Speech-enabled products have great potential to enhance efficiency and revolutionize patient experiences.
Several tech companies have put money into consumer-facing voice applications, including Amazon, Apple, Microsoft, and Google. As the only major tech company with a voice-based healthcare product, Amazon has deployed its Alexa services to a number of healthcare establishments. However, Alexa makes use of spoken language for purposes other than clinical diagnosis and treatment.
Many of these solutions don’t help clinicians or caregivers with diagnosis or treatment.
However, these solutions have an important role in how care is delivered.
The voice assistants can help patients with non-medical needs.
Voice assistants can remind patients to take their medicine. It’s almost like having a healthcare assistant at home, but with a voice assistant instead.
As a result of the pandemic’s requirement for an increase in scanning for large numbers of patients with COVID symptoms, conversational interfaces like chatbots have also risen to prominence.
Soon, chatbots are predicted to be worth more than $1 billion in revenue.
What are some of the most common chatbot applications in the healthcare industry? COVID-19 screening has been the most notable use case for chatbots, without a doubt. Other healthcare chatbot applications include
- Collecting patient information.
- Give medical advice and aid with mental health issues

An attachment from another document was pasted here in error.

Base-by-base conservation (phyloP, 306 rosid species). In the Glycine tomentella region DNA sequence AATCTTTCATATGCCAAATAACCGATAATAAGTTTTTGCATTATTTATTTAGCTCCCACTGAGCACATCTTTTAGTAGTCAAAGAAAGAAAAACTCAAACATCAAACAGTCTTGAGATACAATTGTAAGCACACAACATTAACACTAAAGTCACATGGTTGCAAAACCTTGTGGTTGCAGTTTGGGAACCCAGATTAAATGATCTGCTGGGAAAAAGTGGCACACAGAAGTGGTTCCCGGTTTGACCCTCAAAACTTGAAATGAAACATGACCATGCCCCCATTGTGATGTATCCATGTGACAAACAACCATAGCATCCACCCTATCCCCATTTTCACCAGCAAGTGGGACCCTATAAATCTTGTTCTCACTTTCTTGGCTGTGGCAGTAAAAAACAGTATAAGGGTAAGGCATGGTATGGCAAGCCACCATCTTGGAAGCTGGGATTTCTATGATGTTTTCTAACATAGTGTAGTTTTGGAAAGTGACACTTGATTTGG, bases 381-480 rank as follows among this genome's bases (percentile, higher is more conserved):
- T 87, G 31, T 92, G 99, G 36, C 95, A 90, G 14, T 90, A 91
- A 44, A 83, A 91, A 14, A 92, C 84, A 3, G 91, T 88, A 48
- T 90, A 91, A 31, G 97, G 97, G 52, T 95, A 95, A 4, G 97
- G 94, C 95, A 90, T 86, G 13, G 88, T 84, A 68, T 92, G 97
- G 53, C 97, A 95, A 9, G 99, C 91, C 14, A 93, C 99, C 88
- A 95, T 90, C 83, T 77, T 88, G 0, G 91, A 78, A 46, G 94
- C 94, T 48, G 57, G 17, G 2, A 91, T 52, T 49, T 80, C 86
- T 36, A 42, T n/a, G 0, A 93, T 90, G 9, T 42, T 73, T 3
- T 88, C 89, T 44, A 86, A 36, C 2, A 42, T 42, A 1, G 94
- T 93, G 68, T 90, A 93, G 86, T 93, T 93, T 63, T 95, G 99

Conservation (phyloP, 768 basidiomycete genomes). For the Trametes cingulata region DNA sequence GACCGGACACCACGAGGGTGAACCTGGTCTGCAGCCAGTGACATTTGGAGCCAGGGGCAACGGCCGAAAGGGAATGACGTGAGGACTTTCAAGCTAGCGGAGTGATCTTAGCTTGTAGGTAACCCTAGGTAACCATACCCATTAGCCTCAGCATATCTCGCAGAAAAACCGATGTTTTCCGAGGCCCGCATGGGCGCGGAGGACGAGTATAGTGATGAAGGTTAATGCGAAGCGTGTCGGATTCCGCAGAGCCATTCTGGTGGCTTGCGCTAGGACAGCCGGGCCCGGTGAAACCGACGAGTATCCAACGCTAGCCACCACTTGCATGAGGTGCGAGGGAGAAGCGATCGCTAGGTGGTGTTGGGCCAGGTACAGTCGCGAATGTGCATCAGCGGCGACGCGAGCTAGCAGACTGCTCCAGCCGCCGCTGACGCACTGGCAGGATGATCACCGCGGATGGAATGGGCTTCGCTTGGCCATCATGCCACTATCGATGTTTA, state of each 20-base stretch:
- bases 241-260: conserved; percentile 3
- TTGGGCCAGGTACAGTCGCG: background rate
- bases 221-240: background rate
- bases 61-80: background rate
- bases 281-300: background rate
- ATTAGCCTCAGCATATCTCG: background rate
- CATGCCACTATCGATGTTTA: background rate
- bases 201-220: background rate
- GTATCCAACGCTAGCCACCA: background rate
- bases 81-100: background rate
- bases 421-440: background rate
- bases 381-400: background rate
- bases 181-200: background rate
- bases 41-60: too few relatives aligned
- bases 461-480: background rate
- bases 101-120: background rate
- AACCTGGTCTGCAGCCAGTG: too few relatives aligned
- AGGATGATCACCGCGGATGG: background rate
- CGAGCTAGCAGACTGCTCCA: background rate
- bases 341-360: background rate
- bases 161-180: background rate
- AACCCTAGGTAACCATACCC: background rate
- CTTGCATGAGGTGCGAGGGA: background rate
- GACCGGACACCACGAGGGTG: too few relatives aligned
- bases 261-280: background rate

- Make an appointment with your doctor.
- Answer questions about your insurance policy.
- Call to have your medication refilled.
Studies conducted in 2019 found that using chatbots in healthcare can help with monitoring, personalization, anonymity, scaling, real-time communication, and more.
Obstacles to healthcare businesses implementing automation
The Wall Street Journal suggested that there were over 340,000 IT job opportunities in all sectors as of January 2022.
What then is preventing healthcare firms from embracing this cutting-edge technology, given the soaring number of job losses?
Despite the fact that technology may help ease some of the scarcity of healthcare personnel, the shortage of tech workers is another problem that health systems must address. VC-funded start-ups in the digital health sector are luring away experienced staff members with stock options and other financial incentives.
In addition to budgetary restrictions and a lack of qualified technical personnel, the current state of technology is far from reliable or mature. Tech companies are prone to hiring people who aren’t competent, putting their products and clients at danger.
Automated systems aren’t perfect substitutes for human workers. In the same way that humans need constant attention and nourishment, digital workers such as bots do, too. And humans are still the ones with the expertise on how to make the most of all of this new technology.
Nevertheless, it’s not sustainable to keep things as they are. For the sake of long-term technological transformation toward the digital future, healthcare organizations must take careful steps toward adopting automation technologies now. It is possible to design a road map for each of these scenarios that includes basic items and fast wins that promote patient loyalty and the patient-provider relationship.
Are you prepared to integrate healthtech into your business? Don’t hesitate to get in touch with us right away!